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Phoenix Suns 2015-16 Report Cards: P.J. Tucker hustles his way to another solid season

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The four-time Dan Majerle Hustle Award winner remained a fixture in the Suns' lineup for all 82 games.

Mark J. Rebilas-USA TODAY Sports

P.J. Tucker is the longest-tenured Phoenix Suns player left on the roster and has had the misfortune of suffering through two of the three worst seasons in Suns history. Despite playing for little more than pride over most of his four seasons spent in purple and orange, though, Tucker has been one of Phoenix's most consistent and reliable players year in and year out. And guess what? The 2015-16 season was no exception.

Offense

Tucker is not a gifted offensive player. Listed at 6'6'' and lacking exceptional length or athleticism, he has had to scrap for his offensive opportunities ever since joining the Suns back in 2012. That does not lend itself to success in an unstructured offense, however. As a niche player, he needs to operate within an offensive scheme — something lacking with this year's team.

This season, Tucker averaged 8.0 points per game, which was his lowest average since 2012-13, despite playing a career-high 31 minutes per game over a full 82-game slate. He also saw his shooting percentages dip, as he shot 41.1 percent from the field (career worst) and 33 percent from 3 (worst since 2012-13). His 74.6 percent from the free throw line was the second-best of his career, though.

Examining where Tucker got his points, 76.6 percent of his field goal attempts came from either the restricted area or the 3-point line, which was his highest combined percentage since his brief stint as a rookie with the Toronto Raptors. The problem was that he wasn't very efficient at either location, with both his restricted area percentage (51.7) and 3-point percentage being the second worst of his career.

A contributing factor in Tucker's diminished offensive numbers was that a career-low 35.7 percent of his 2-point field goals were assisted on. Considering the dearth of playmakers on the Suns' roster, that left Tucker unable to get many easy opportunities near the basket. Instead, much of his offense inside the 3-point arc consisted of posting up smaller players and converting offensive put-backs. That is opposed to his 3-point attempts, which were assisted upon a career-high 97.1 percent of the time (66 of 68 makes).

Looking closer at Tucker's 3-point shooting, he shot 35.7 percent from 3 in the right corner, 32.9 percent from 3 in the left corner, and 30.5 percent from 3 above the break. None of those numbers blow you away, but Tucker also shot 36.3 percent on catch-and-shoot opportunities from 3, which was better than last season's 34.8 percent. Unfortunately, the frequency with which he took catch-and-shoot 3s dropped from 37.3 percent in 2014-15 to 30.8 percent this season.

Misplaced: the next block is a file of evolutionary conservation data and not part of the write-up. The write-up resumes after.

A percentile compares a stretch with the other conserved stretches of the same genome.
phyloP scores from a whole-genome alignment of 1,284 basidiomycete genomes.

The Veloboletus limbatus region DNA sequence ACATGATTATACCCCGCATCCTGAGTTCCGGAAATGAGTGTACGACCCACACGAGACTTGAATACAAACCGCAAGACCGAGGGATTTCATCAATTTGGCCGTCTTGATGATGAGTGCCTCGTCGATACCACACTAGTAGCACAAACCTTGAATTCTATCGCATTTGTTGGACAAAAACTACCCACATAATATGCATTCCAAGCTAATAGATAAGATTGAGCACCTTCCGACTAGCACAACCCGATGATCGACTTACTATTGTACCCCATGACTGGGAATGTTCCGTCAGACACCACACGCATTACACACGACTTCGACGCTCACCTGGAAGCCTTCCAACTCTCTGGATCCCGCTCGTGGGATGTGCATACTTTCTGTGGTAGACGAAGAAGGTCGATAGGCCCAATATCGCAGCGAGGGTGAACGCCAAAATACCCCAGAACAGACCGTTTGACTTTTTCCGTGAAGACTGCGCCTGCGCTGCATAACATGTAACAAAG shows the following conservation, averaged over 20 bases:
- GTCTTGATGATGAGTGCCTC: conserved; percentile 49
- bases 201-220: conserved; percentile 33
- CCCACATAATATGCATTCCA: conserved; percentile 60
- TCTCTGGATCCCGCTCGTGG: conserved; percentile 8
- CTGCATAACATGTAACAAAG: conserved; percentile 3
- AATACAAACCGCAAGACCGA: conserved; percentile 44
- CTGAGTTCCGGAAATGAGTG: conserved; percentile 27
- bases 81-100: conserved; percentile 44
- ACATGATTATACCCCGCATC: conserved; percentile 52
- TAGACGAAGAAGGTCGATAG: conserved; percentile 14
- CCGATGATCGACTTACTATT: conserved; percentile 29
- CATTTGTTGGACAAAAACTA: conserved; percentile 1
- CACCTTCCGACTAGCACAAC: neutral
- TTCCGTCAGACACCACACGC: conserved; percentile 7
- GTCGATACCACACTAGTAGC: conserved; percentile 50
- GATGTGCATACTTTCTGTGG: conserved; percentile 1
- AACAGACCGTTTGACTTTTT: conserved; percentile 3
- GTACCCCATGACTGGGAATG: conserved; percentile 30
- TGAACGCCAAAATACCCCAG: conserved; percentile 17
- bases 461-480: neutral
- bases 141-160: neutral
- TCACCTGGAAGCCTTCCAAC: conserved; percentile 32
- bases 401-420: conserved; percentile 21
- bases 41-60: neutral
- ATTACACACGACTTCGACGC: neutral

Another reflection of the impact losing Eric Bledsoe and Brandon Knight had on Tucker's offensive game is in his playmaking this season. Tucker averaged career-highs for both assists per game (2.2) and turnovers per game (1.4), which averaged out to the second-highest assist-to-turnover ratio (1.59) of his career. That assist-to-turnover ratio was behind only Ronnie Price (2.10), Bledsoe (1.73), and John Jenkins (1.63) on the team. He also set a career high with eight assists back on Jan. 26 and had the three highest assist games of his career this season. Even better, he never committed more than four turnovers in a game, meaning he didn't crack under the increased burden of being more of a facilitator this season.

Much like Tyson Chandler, Tucker's offensive game relies heavily on there being players who can set him up for his opportunities. But with most of Phoenix's playmakers either shelved or making plays for the wrong team, Tucker attempted fewer shots this season, and those he did take were usually of a lower quality, with only 24.7 percent of his field goals this season coming while wide open (a defender six or more feet away) — his lowest percentage since NBA.com began tracking that metric in 2013-14. Taking that into consideration, it becomes even more impressive that he managed to record five of his nine career 20-point games this year, including either tying or breaking his career high for points three times. Add in the fact that Tucker remade himself into one of the team's better playmakers, and his offense this season doesn't look nearly as bad as some of the traditional stats would lead one to believe.

Defense

Tucker has been the Suns' defensive stopper since joining the team. It's how he got noticed in Summer League and how he continues to carve out playing time for himself year after year.

This season, he averaged 1.3 steals and 0.2 blocks per game, which were down just a smidge from his past two season averages of 1.4 steals and 0.3 blocks. Those numbers were still good enough for him to lead the team in total steals (106), and he tied his career high of five steals twice this season. His fourth straight year of defensive consistency now ranks him 20th in franchise history in total steals with 385 and 25th in steals per game at 1.20.